Murray Johnston and his wife came home one day a few months ago to find a detective's business card tucked into their door. The words "please contact me" were scribbled on it. Johnston called Pasco County sheriff's Detective Jason Hatcher that evening. "We want to reopen the crime scene," Hatcher told him. "What crime scene?" a perplexed Johnston asked. There was a pause. Then Hatcher said, "Oh, you don't know."
The Johnstons found their paradise on Quimby Drive. After a couple of years of renting in a noisy area of New Port Richey, they were looking for a quiet home with a view, not a fence. They toured dozens of places in the fall of 2009 before a real estate agent showed them the tile-roofed home in Timber Oaks.
They arrived and walked around to the back yard, which overlooks a pond and a bird sanctuary, through the screened porch and into the living room.
Just inside those sliding doors, Johnston stopped in his tracks.
"I've got a really weird feeling," he told his wife. "I think somebody died here, and not in a good way."
She dismissed him, but he insisted.
"I think somebody was murdered here," he said.
Ellen Johnston told her husband he was out of his bleepity-bleepin' mind. He didn't argue, and on they went, checking out the kitchen, then the master bedroom.
They were sold.
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In the wee hours of Aug. 28, 2008, Joe and Bobbe Wido were sleeping in that bedroom when a stranger with a bandanna over his face appeared and told the couple to get up.
"I can take you on," Joe, an 82-year-old World War II combat veteran, told the burglar.
He hadn't seen the man's gun.
One shot and Joe fell. The robber then bound up Bobbe, 79, with duct tape and left her on the floor near her dying husband as he ransacked the house for pills and valuables.
Months later, authorities arrested 26-year-old Francis Sicola, who grew up in Pasco and hadn't made it out of elementary school before he started getting into trouble. They say Sicola was looking for drugs that night and had tried to burglarize another house a mile away before he ended up at the Widos' home.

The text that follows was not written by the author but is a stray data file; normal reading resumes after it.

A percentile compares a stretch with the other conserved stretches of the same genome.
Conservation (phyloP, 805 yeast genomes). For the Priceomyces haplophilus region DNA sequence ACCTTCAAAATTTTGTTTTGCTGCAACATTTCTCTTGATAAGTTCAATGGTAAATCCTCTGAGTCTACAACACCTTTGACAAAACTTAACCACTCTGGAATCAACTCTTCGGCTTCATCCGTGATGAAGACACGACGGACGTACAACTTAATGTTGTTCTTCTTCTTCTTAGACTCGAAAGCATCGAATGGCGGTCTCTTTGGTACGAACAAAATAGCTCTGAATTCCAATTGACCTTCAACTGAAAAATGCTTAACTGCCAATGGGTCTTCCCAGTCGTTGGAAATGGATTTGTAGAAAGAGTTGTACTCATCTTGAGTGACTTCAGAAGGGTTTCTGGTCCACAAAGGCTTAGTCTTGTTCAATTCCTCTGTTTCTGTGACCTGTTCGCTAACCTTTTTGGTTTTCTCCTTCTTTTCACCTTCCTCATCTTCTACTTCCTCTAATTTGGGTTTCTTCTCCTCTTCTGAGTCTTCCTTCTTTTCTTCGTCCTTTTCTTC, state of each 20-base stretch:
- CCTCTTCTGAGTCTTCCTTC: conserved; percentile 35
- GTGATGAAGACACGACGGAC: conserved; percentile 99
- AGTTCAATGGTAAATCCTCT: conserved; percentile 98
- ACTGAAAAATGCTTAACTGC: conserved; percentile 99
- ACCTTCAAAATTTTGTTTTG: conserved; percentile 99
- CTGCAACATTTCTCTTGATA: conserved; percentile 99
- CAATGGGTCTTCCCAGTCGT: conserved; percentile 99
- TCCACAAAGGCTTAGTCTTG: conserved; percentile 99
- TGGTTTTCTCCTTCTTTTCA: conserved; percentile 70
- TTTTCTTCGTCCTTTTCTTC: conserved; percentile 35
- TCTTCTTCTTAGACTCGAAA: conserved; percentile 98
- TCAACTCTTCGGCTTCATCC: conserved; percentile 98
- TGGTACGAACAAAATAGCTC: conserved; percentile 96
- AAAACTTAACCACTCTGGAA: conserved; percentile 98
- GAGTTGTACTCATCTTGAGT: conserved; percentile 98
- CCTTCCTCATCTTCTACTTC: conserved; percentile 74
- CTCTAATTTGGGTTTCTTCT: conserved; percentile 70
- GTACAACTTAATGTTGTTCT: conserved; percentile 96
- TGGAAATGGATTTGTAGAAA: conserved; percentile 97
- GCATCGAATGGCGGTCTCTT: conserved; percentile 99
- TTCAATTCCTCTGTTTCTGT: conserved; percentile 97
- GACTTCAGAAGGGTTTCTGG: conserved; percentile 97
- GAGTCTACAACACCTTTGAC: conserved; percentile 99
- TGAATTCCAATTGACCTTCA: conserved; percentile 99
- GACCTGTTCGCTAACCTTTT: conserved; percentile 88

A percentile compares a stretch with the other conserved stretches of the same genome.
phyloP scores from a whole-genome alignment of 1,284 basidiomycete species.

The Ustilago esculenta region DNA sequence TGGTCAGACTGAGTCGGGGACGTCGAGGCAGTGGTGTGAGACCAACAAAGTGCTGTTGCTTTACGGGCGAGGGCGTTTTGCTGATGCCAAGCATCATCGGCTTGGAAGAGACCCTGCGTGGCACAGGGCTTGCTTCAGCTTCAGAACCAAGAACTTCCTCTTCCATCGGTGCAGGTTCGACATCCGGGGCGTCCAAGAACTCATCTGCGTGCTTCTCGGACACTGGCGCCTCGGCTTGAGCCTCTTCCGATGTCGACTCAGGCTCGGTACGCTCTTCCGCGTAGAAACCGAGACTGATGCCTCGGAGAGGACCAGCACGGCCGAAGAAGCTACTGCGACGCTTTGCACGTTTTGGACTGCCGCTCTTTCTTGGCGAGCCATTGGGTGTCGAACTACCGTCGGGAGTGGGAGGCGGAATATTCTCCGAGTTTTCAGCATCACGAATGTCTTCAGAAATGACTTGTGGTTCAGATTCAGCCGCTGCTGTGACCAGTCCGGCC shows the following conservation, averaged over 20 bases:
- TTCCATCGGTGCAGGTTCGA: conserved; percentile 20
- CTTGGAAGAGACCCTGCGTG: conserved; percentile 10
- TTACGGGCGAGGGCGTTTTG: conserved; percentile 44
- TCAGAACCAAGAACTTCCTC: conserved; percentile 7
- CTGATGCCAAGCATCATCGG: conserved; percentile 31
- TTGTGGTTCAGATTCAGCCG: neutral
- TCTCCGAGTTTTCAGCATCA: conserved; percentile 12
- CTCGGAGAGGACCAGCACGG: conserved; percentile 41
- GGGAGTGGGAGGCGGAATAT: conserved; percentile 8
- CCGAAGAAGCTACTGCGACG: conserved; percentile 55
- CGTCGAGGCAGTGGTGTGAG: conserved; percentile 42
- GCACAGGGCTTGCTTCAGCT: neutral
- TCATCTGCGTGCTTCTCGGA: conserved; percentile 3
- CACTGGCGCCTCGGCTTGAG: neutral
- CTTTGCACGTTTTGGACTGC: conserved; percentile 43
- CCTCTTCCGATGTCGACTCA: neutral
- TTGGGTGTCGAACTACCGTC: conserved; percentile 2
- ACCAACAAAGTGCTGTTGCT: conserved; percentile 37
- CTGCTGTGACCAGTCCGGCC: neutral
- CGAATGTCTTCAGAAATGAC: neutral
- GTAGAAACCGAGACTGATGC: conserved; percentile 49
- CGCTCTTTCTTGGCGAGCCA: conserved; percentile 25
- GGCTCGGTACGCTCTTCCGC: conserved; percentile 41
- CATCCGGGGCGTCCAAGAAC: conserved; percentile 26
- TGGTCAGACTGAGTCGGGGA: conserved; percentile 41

Sicola, now 28, was convicted Thursday evening of felony first-degree murder at the courthouse about 2 miles down Little Road from Quimby Drive.
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Johnston is 57. His wife is 46. His age qualified them to live in Timber Oaks, a 55-and-over community where most of the neighbors are much older. They love the place.
He works for a lighting company in Clearwater; she's in medical equipment. The house is undergoing a major remodeling, most of which Johnston is doing himself.
After they had been living there about a year, Johnston said, his grown son came by with his girlfriend and her best friend. As the three of them walked through the house to the back porch, the friend stopped short by the sliding doors.
Same thing. Same weird feeling. Did someone die here?
Those incidents came barrelling back into the Johnstons' minds the night Murray Johnston talked to Hatcher on the phone. Johnston remembers his wife's eyes bulging as he repeated the detective's words: "Someone was murdered here?"
They don't consider themselves superstitious people. Still, they say they have felt Joe Wido's proximity several times since then. Ellen will feel a gentle pat on her back when she's standing at the kitchen sink, alone. Sitting in the TV room, Johnston will think he sees something out of the corner of his eye - something he'd normally chalk up to the tricks his bifocals play - but when he turns his head, nothing is there.
Sometimes, in the dead of night, Mia the cat will start meowing loudly.
"Joe, quit teasing the cat," Johnston will call out.
He says he has developed a comfortable but reverent attitude toward Joe Wido and the shadowy presence he maintains. Johnston still knows little about him, except that the neighbors all loved him and that he must have been a handy guy, judging by the condition of the house.
He knows Joe Wido stood up in the face of evil, and he didn't deserve what he got.
"Joe," he said, "is well-respected here."
Molly Moorhead can be reached at email@example.com or (727) 869-6245.